How You Can Get Started Doing Modern Calligraphy

I’m writing this as a complement to my previous post about how I got my start with modern calligraphy; I want to provide some guidance and tips to help you get started yourself! This is going to be a quick overview of the supplies that you will need and recommended resources and starting points, not a super in-depth tutorial. (Those will come later! ;)) I do link to a few other blog posts of mine to expand on some of my points, in case you’re interested in a deeper dive on topics.

I do want to preface this with a few things. First, I want to briefly define “modern calligraphy”. Modern calligraphy uses a certain technique for drawing and connecting letters – thick lines are used for downstrokes and thin lines for upstrokes. Within that set of parameters, you have the freedom to put your unique spin on how you draw letters and form words. In contrast, traditional calligraphy requires letterers to adhere to more stringent rules on how to draw each and every letter. That said, it is important to note that modern calligraphy is NOT the same as handwriting. I go much more in depth in this post if you’d like to learn more, including where “hand-lettering” comes into play.

Second, there are several different mediums you can use to do modern calligraphy – such as a dip pen and ink, paint, or digitally just to name a few. For this post, I am going to focus on using a brush pen and paper because I think this is the best way to start out.

Supplies

1. A brush pen or marker I go in-depth about my favorite tools for beginners in this post. If you want to start with just one pen, I suggest the Tombow Fudenosuke Hard Tip.

2. Paper The right paper is just as important as the right pen. In order to achieve clean strokes and preserve the life of your pen, smooth paper is a must! Fortunately, there are lots of options out there. My favorite practice paper is the HP 32# Premium Choice Laserjet. While this paper is pricier than standard printer paper, printer paper is way too rough and will fray your pens. As far as smooth paper goes, the HP is the best value for the quality in my opinion! If you want to go all-out, the Rhodia dot grid is the Rolls Royce of practice paper. Alternatively, any paper branded “marker paper” will work, and you also may want to grab some tracing paper if you want to use a pre-made guide.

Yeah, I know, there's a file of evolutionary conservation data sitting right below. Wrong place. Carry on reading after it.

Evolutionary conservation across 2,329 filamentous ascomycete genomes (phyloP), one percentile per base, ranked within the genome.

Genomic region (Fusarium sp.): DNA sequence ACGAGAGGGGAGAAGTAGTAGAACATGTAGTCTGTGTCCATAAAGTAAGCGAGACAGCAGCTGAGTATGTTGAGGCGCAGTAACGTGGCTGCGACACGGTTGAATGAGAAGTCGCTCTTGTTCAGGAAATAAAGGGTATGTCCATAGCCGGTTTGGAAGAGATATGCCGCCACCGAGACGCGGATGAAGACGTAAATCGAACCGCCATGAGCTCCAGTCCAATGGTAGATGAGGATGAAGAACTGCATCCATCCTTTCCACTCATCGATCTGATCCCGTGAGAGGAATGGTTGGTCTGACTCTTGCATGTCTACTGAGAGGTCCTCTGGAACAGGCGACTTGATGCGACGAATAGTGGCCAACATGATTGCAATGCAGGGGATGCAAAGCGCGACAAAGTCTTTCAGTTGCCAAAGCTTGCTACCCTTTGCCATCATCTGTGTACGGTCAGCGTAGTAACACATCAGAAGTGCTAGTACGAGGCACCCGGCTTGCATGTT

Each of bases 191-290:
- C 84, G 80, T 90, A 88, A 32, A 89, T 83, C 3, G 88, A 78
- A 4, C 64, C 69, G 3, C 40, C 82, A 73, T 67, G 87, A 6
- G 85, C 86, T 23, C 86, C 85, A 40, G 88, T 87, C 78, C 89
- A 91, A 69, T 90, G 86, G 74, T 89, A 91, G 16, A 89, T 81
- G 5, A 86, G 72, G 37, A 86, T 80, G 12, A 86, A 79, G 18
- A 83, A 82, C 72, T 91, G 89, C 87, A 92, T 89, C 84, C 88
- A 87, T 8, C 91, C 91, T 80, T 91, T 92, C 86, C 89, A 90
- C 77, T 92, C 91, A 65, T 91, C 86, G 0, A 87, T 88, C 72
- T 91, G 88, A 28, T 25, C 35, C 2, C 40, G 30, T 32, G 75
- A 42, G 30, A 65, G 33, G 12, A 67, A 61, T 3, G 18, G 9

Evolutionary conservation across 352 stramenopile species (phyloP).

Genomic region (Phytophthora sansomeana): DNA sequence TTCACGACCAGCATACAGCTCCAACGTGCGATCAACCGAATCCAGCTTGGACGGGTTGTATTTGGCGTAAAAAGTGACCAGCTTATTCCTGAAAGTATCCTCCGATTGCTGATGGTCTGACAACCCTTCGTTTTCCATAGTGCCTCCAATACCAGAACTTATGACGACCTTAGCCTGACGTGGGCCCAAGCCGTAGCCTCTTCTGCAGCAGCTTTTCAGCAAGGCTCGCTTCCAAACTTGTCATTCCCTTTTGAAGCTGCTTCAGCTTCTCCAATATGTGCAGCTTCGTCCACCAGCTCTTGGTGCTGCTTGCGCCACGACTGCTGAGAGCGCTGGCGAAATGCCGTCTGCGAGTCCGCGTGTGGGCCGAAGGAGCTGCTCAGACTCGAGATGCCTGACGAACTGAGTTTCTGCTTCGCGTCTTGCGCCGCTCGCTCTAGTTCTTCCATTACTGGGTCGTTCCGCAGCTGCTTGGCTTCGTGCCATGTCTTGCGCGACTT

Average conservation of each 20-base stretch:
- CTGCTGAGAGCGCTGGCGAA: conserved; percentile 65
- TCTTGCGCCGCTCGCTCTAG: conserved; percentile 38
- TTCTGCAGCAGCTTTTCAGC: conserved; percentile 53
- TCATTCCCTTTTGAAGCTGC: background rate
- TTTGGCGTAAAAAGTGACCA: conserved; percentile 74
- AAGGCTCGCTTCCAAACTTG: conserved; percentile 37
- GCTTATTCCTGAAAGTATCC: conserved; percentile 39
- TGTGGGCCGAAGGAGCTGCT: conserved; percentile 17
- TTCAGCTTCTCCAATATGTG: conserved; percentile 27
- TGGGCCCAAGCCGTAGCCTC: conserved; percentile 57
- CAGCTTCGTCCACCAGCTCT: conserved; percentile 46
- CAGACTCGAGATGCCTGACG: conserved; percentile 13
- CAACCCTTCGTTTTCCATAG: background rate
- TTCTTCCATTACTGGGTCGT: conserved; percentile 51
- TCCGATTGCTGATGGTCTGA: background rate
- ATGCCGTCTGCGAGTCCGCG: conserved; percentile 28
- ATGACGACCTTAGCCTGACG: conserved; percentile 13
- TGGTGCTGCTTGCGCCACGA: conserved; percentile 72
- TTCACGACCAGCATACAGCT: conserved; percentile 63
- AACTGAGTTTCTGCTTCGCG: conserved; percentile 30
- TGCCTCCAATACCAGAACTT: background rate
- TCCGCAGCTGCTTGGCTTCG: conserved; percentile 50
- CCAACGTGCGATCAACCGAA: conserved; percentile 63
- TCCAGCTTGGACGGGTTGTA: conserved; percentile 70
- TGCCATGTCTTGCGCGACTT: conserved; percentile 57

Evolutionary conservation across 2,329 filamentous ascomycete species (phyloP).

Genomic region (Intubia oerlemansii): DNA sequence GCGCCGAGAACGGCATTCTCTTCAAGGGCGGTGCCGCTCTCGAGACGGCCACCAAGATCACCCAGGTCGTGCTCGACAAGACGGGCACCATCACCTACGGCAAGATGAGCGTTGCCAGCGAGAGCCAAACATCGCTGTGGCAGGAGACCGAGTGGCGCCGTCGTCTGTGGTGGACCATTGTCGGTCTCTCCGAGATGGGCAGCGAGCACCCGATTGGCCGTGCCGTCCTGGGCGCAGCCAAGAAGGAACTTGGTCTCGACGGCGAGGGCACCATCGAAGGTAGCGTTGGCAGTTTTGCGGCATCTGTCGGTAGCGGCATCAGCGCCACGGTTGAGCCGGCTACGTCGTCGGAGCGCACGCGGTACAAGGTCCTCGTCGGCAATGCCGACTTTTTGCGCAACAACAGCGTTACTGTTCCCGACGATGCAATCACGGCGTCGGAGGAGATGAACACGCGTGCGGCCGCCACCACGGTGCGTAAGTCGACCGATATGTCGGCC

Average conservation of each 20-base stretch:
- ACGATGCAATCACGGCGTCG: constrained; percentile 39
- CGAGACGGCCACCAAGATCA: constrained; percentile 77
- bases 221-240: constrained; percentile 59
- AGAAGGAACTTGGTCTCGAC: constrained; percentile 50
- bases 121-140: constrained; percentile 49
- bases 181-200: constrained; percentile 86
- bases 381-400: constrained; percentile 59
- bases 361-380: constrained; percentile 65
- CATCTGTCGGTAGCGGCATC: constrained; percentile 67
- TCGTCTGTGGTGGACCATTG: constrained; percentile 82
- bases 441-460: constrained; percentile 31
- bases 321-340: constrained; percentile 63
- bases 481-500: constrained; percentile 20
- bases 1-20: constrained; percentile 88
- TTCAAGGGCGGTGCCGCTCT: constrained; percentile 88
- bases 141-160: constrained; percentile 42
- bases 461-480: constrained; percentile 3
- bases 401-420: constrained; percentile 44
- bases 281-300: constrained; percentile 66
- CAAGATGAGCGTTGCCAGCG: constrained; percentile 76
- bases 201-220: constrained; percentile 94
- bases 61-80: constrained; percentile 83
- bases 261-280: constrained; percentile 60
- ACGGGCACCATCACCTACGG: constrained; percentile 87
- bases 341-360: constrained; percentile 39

3. A writing surface. This may sound obvious or silly, but your setup is an important part of good practice. You will want enough space to comfortably hold your pen and have bandwidth to move your arm – you don’t want to be confined by a small area or knock over clutter. You may also find it helpful to use a clipboard so your paper doesn’t shift around (a big pet peeve of mine!).

Okay, I have the supplies. Now what?

1. Start with strokes. Like I mentioned, modern calligraphy is built on the principle of drawing each letter with thick and thin pen strokes. Before jumping into words or even letters, start at the stroke level. It will be MUCH easier to create your letters and words when you have the “thick down, thin up” muscle memory built up. Start simple and draw a thick angled line down and a thin angled line up, forming a ‘V’ shape. Keep at it until your lines are consistent. Then move onto curved lines, like an ‘O’ or ‘U’. (And there you go, you’re already drawing letters!)

2. Watch and learn. There are myriad free resources available that show you the proper technique. A couple of my favorite modern calligraphers for beginners are The Happy Ever Crafter and Pieces Calligraphy. They both have blogs and YouTube channels and do a great job demonstrating the technique and providing resources, tips, and tricks for beginner calligraphers.

3. Get inspired (not overwhelmed). Poke around Instagram and Pinterest to get ideas of styles that you like and things you want to letter. (I love looking at agate slices!) There is so much beautiful modern calligraphy out there, written on any surface you can think of, and it is so cool to see what you can do with this skill! This should inspire you and motivate you to practice frequently and try different tools, mediums, styles, and color combos. If you start to feel overwhelmed or discouraged, though, step away. Comparison is the thief of joy.

I hope this helped you get started doing modern calligraphy! Once you start, stick with it and keep practicing. 🙂

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